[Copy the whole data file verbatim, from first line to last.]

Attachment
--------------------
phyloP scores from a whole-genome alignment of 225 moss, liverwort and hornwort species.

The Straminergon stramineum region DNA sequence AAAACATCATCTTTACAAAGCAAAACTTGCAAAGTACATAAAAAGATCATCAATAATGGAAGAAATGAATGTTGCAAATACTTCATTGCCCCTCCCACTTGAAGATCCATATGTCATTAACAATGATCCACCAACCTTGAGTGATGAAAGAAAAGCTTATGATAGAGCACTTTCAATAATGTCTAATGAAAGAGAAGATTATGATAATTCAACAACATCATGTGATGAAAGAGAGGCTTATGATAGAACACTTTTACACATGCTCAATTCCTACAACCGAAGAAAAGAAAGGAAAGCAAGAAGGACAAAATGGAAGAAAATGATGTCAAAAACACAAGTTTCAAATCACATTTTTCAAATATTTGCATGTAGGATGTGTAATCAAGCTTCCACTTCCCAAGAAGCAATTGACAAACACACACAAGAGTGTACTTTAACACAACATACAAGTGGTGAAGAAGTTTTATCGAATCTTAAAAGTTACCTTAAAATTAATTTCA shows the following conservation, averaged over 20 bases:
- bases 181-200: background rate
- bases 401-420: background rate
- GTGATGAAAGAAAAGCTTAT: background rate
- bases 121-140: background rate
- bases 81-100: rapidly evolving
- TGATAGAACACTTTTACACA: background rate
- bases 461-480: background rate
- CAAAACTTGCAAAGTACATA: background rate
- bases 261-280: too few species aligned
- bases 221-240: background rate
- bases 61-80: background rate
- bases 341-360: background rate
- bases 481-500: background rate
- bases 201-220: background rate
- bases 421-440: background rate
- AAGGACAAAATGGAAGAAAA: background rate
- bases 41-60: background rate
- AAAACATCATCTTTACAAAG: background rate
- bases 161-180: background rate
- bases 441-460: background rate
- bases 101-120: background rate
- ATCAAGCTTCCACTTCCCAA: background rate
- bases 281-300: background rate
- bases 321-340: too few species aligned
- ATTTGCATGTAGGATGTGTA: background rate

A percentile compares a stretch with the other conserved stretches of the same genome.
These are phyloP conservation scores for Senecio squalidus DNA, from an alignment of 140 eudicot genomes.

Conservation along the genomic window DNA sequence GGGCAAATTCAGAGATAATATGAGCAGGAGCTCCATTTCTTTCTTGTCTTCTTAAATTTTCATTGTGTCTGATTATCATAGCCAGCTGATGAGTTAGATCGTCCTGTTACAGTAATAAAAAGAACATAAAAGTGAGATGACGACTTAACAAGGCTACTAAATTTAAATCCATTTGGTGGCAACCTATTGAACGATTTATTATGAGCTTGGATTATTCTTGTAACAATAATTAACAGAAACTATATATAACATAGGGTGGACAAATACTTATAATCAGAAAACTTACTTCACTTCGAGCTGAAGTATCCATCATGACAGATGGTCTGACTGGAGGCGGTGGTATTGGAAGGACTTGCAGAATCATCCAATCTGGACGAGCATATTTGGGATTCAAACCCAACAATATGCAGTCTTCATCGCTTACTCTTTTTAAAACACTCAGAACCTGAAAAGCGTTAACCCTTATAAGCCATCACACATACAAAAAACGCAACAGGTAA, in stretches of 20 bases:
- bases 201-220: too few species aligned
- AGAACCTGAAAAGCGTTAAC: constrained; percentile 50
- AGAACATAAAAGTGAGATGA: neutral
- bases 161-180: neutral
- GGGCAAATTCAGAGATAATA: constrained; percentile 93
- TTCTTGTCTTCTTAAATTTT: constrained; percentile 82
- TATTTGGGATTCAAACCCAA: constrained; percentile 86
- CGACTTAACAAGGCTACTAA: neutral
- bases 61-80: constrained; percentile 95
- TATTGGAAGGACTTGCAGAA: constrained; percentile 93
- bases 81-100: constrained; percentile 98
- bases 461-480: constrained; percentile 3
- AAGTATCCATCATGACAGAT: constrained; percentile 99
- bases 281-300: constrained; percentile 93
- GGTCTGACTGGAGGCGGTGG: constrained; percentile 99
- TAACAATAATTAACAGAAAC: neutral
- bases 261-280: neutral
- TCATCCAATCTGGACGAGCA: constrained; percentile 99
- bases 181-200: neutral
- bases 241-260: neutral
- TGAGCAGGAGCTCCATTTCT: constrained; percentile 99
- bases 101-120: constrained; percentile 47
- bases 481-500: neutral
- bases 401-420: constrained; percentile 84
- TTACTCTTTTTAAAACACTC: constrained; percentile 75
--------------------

phyloP scores from a whole-genome alignment of 225 moss, liverwort and hornwort species.

The Straminergon stramineum region DNA sequence AAAACATCATCTTTACAAAGCAAAACTTGCAAAGTACATAAAAAGATCATCAATAATGGAAGAAATGAATGTTGCAAATACTTCATTGCCCCTCCCACTTGAAGATCCATATGTCATTAACAATGATCCACCAACCTTGAGTGATGAAAGAAAAGCTTATGATAGAGCACTTTCAATAATGTCTAATGAAAGAGAAGATTATGATAATTCAACAACATCATGTGATGAAAGAGAGGCTTATGATAGAACACTTTTACACATGCTCAATTCCTACAACCGAAGAAAAGAAAGGAAAGCAAGAAGGACAAAATGGAAGAAAATGATGTCAAAAACACAAGTTTCAAATCACATTTTTCAAATATTTGCATGTAGGATGTGTAATCAAGCTTCCACTTCCCAAGAAGCAATTGACAAACACACACAAGAGTGTACTTTAACACAACATACAAGTGGTGAAGAAGTTTTATCGAATCTTAAAAGTTACCTTAAAATTAATTTCA shows the following conservation, averaged over 20 bases:
- bases 181-200: background rate
- bases 401-420: background rate
- GTGATGAAAGAAAAGCTTAT: background rate
- bases 121-140: background rate
- bases 81-100: rapidly evolving
- TGATAGAACACTTTTACACA: background rate
- bases 461-480: background rate
- CAAAACTTGCAAAGTACATA: background rate
- bases 261-280: too few species aligned
- bases 221-240: background rate
- bases 61-80: background rate
- bases 341-360: background rate
- bases 481-500: background rate
- bases 201-220: background rate
- bases 421-440: background rate
- AAGGACAAAATGGAAGAAAA: background rate
- bases 41-60: background rate
- AAAACATCATCTTTACAAAG: background rate
- bases 161-180: background rate
- bases 441-460: background rate
- bases 101-120: background rate
- ATCAAGCTTCCACTTCCCAA: background rate
- bases 281-300: background rate
- bases 321-340: too few species aligned
- ATTTGCATGTAGGATGTGTA: background rate

A percentile compares a stretch with the other conserved stretches of the same genome.
These are phyloP conservation scores for Senecio squalidus DNA, from an alignment of 140 eudicot genomes.

Conservation along the genomic window DNA sequence GGGCAAATTCAGAGATAATATGAGCAGGAGCTCCATTTCTTTCTTGTCTTCTTAAATTTTCATTGTGTCTGATTATCATAGCCAGCTGATGAGTTAGATCGTCCTGTTACAGTAATAAAAAGAACATAAAAGTGAGATGACGACTTAACAAGGCTACTAAATTTAAATCCATTTGGTGGCAACCTATTGAACGATTTATTATGAGCTTGGATTATTCTTGTAACAATAATTAACAGAAACTATATATAACATAGGGTGGACAAATACTTATAATCAGAAAACTTACTTCACTTCGAGCTGAAGTATCCATCATGACAGATGGTCTGACTGGAGGCGGTGGTATTGGAAGGACTTGCAGAATCATCCAATCTGGACGAGCATATTTGGGATTCAAACCCAACAATATGCAGTCTTCATCGCTTACTCTTTTTAAAACACTCAGAACCTGAAAAGCGTTAACCCTTATAAGCCATCACACATACAAAAAACGCAACAGGTAA, in stretches of 20 bases:
- bases 201-220: too few species aligned
- AGAACCTGAAAAGCGTTAAC: constrained; percentile 50
- AGAACATAAAAGTGAGATGA: neutral
- bases 161-180: neutral
- GGGCAAATTCAGAGATAATA: constrained; percentile 93
- TTCTTGTCTTCTTAAATTTT: constrained; percentile 82
- TATTTGGGATTCAAACCCAA: constrained; percentile 86
- CGACTTAACAAGGCTACTAA: neutral
- bases 61-80: constrained; percentile 95
- TATTGGAAGGACTTGCAGAA: constrained; percentile 93
- bases 81-100: constrained; percentile 98
- bases 461-480: constrained; percentile 3
- AAGTATCCATCATGACAGAT: constrained; percentile 99
- bases 281-300: constrained; percentile 93
- GGTCTGACTGGAGGCGGTGG: constrained; percentile 99
- TAACAATAATTAACAGAAAC: neutral
- bases 261-280: neutral
- TCATCCAATCTGGACGAGCA: constrained; percentile 99
- bases 181-200: neutral
- bases 241-260: neutral
- TGAGCAGGAGCTCCATTTCT: constrained; percentile 99
- bases 101-120: constrained; percentile 47
- bases 481-500: neutral
- bases 401-420: constrained; percentile 84
- TTACTCTTTTTAAAACACTC: constrained; percentile 75